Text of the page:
use, and shared hosts can just install all three versions of PHP and
    use the one they need for their admin panels etc. (One of the reasons
    against upgrading to PHP5), and users can use another version.
    I don't know too much about PHP core, and nearly nothing about the
    apache2handler, so if it's not possible, please excuse me for wasting
    your time.
    But, if it is possible, I will definitely go deeper inside the core
    and SAPI code to get it working.

    Now, the reason I'm sending this to the list is that I need to know if
    *) it is possible?
    *) it is not yet done
    *) it is wanted
    *) it will have any negative effect on something?

    I'd like to hear all your comments and objections on this, and of
    course, if you have any question, feel free to ask.

    Regards,

    Tijnema

    --
    Vote for PHP Color Coding in Gmail! -> http://gpcc.tijnema.info

    --
    PHP Internals - PHP Runtime Development Mailing List
    To unsubscribe, visit: http://www.php.net/unsub.php

    --
    Guilherme Blanco - Web Developer
    CBC - Certified Bindows Consultant
    Cell Phone: +55 (16) 9166-6902
    MSN: guilhermeblanco@hotmail.com
    URL: http://blog.bisna.com
    São Carlos - SP/Brazil
  • Tijnema at Jul 12, 2007 at 9:45 am

    On 7/12/07, Guilherme Blanco wrote:
    Hi Tijnema,

    I think here is something that might interest you:

    http://www.phpclasses.org/browse/package/3472.html


    Regards,
    Hello Guilherme,

    This comes quite close to my idea, except that this does only
    uncomment specfic sections that are for specific versions. This means
    that as a coder, you still need to write all of those bypasses for
    specific versions.

    Regards,

    Tijnema
    On 7/11/07, Tijnema wrote:
    On 7/12/07, Jani Taskinen wrote:
    A lot easier (and works already) is to install PHP as CGI/FastCGI
    (one version or all of them, one can be module of course) and define the
    required PHP version by the file suffix..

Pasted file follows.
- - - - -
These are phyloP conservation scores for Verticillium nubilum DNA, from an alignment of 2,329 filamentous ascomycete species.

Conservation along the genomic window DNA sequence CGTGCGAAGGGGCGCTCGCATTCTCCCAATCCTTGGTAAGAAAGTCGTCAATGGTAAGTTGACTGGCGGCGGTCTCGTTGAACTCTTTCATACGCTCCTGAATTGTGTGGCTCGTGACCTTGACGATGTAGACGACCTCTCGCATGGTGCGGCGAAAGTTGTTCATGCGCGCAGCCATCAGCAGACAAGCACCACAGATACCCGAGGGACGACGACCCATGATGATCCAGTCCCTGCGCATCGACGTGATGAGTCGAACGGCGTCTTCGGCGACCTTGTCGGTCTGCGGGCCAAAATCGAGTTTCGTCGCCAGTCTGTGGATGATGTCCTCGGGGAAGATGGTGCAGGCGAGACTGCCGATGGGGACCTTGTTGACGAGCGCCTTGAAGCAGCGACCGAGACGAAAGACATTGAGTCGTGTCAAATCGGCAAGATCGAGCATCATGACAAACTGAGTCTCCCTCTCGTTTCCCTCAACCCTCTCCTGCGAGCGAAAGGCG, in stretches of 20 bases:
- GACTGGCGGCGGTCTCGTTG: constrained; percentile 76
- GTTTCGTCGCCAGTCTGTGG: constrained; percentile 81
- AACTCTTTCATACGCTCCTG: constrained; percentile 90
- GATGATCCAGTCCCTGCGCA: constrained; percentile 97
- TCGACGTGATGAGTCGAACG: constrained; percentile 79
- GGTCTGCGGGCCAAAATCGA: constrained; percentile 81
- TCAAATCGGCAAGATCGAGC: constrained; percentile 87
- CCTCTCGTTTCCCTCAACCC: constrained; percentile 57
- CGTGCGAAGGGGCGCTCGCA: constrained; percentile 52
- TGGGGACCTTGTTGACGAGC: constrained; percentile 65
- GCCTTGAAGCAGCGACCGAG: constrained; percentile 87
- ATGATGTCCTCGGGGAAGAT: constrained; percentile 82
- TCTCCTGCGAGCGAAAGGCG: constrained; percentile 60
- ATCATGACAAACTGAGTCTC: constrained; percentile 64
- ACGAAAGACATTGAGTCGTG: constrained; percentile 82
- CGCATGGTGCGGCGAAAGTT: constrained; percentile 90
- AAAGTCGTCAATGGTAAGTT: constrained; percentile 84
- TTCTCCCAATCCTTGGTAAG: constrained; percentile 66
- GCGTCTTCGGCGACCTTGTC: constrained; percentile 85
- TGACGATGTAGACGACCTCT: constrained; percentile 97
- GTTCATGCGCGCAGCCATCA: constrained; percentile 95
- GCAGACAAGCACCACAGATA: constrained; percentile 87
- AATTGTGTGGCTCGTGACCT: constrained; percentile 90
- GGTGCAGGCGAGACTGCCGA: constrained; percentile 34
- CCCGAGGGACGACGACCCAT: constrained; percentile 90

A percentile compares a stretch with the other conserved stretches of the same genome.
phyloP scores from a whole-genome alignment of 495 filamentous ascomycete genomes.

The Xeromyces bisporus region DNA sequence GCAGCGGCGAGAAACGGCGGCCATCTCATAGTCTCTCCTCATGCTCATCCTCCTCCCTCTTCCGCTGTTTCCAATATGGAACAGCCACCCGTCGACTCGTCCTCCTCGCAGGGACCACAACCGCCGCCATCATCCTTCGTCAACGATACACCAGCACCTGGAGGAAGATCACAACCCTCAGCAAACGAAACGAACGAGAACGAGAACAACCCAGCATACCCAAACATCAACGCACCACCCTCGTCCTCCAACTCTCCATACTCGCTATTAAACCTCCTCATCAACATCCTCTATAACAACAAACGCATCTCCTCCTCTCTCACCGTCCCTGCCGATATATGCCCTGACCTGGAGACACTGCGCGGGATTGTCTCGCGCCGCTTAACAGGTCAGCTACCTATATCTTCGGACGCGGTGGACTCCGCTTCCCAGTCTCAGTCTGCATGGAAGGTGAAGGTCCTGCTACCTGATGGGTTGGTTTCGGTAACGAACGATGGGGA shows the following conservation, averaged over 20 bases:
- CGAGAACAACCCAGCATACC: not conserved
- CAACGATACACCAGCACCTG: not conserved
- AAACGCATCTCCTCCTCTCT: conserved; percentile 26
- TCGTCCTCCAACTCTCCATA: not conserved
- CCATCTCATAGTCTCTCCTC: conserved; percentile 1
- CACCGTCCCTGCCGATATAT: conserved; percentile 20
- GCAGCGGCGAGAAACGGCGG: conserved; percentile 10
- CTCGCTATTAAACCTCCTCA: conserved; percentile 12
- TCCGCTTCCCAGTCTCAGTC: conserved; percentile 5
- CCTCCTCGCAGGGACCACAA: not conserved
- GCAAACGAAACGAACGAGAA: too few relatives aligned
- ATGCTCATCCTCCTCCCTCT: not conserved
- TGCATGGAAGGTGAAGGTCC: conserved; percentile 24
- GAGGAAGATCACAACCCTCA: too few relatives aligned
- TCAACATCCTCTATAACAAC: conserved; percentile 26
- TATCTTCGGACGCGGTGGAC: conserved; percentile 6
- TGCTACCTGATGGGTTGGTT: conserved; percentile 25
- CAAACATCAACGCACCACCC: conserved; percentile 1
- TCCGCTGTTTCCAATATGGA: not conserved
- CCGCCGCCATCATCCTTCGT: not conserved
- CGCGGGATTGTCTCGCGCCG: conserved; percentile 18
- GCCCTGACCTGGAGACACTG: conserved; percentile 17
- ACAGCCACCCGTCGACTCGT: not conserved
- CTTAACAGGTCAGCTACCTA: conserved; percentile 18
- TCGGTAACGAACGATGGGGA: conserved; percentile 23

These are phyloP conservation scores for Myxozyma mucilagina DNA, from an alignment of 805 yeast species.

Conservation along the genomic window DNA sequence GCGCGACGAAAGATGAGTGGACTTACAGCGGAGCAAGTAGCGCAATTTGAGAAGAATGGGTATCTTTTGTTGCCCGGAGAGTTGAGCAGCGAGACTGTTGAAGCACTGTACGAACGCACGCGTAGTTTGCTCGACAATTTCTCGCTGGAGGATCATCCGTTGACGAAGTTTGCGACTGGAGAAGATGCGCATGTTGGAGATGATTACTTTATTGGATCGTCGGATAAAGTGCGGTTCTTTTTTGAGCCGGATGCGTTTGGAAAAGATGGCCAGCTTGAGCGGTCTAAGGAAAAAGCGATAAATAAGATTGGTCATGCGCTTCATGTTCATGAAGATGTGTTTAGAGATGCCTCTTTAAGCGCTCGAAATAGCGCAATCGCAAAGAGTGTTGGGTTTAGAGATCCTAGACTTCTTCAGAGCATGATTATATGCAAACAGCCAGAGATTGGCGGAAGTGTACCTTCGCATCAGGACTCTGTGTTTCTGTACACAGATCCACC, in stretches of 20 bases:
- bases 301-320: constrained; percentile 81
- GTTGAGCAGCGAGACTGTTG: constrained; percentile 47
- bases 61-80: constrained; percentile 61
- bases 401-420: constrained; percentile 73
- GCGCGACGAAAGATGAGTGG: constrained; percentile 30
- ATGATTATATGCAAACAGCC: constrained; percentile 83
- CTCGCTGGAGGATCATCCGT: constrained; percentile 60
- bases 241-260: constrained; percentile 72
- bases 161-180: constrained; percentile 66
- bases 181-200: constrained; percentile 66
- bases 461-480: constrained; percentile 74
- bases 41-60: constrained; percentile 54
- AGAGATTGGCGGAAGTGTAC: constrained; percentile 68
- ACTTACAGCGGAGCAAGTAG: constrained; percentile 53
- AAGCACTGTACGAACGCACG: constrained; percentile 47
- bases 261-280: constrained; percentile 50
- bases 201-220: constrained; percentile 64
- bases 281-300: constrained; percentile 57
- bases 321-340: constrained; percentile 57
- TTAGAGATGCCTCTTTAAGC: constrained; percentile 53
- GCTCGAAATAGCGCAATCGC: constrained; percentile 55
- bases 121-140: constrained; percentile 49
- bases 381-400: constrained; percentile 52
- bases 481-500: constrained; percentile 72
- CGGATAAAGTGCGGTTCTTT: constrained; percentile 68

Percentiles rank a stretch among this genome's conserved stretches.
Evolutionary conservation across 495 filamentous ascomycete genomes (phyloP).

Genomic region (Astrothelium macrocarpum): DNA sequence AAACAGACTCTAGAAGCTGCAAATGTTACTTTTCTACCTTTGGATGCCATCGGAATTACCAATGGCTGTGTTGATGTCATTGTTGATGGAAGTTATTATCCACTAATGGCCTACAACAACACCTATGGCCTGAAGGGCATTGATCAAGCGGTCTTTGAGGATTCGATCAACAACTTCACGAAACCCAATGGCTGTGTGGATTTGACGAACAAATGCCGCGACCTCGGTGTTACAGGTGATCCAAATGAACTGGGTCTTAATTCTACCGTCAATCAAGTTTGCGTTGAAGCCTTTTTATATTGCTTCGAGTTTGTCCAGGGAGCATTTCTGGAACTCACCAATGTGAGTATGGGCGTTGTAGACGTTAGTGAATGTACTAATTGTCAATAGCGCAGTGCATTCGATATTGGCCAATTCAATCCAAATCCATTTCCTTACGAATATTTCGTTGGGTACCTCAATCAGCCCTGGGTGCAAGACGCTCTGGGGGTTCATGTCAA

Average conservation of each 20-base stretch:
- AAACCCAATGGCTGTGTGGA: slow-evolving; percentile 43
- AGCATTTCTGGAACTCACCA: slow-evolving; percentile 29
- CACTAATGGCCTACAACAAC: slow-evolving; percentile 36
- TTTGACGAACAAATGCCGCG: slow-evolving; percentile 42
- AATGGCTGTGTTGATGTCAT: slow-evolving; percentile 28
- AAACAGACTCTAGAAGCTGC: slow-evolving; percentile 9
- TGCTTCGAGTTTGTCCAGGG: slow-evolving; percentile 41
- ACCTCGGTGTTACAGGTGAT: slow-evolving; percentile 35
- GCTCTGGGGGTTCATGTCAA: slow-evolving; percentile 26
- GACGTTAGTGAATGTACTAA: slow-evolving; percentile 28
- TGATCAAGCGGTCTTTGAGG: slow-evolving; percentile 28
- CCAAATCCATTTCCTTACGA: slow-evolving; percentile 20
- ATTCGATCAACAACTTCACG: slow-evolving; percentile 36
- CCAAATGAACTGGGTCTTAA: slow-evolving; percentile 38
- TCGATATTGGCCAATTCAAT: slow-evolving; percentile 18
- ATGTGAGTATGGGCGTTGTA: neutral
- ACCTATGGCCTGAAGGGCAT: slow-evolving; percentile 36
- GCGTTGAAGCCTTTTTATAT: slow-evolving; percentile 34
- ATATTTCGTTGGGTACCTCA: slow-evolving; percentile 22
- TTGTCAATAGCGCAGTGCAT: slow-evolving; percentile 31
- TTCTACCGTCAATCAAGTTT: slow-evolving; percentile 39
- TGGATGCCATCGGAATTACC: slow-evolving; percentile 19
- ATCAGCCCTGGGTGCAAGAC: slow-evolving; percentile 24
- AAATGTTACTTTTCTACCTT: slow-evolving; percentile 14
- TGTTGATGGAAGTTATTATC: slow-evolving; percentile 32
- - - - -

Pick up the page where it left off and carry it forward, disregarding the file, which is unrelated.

--Jani
    Hello Jani:

    I know this is possible, and I believe it is possible in Apache too
    with some kind of hack?
    But this still doesn't solve a lot of problems, but will generate a
    lot more with portable code. Take a bulletin board for example, there
    are a lot of files inside a board, and when you want to install that
    on your host that has PHP5 for files with .php5, you need to rename a
    hell lot of files to .php5, AND change code inside the .php5 files to
    point to the renamed files.

    Regards,

    Tijnema
    Tijnema kirjoitti:
    Hello developers,

    The thread about dropping support for PHP4 gave me a new idea, having
    multiple PHP versions to be loaded by the Apache2handler SAPI.

    The idea:
    I was thinking about something like the shebang(#!) line used in
    bash/perl/python and even PHP scripts. But this time not for the
    program to be executed, but for which PHP version to load. This could
    be used like this:
    <?php // PHP4 ?>
    for PHP4, and so it could be
    <?php // PHP5 ?> or <?php // PHP6 ?>
    for resp. PHP5 or PHP6.
    This way can scripts define which PHP version they require, as it is a
    normal comment line, other PHP version can simply ignore the line.

    The implementation:
    The Apache2handler SAPI should be loaded first, and read the very
    first line of the PHP script to determine if a version is specified
    there. If not, the handler needs to load its default PHP version. If
    it is specified, it should try to load that version, and if it
    couldn't find or load that version, fall back to the default version
    and issue a warning.

    What needs to change:
    Currently, PHP is one big module for Apache, which will load a full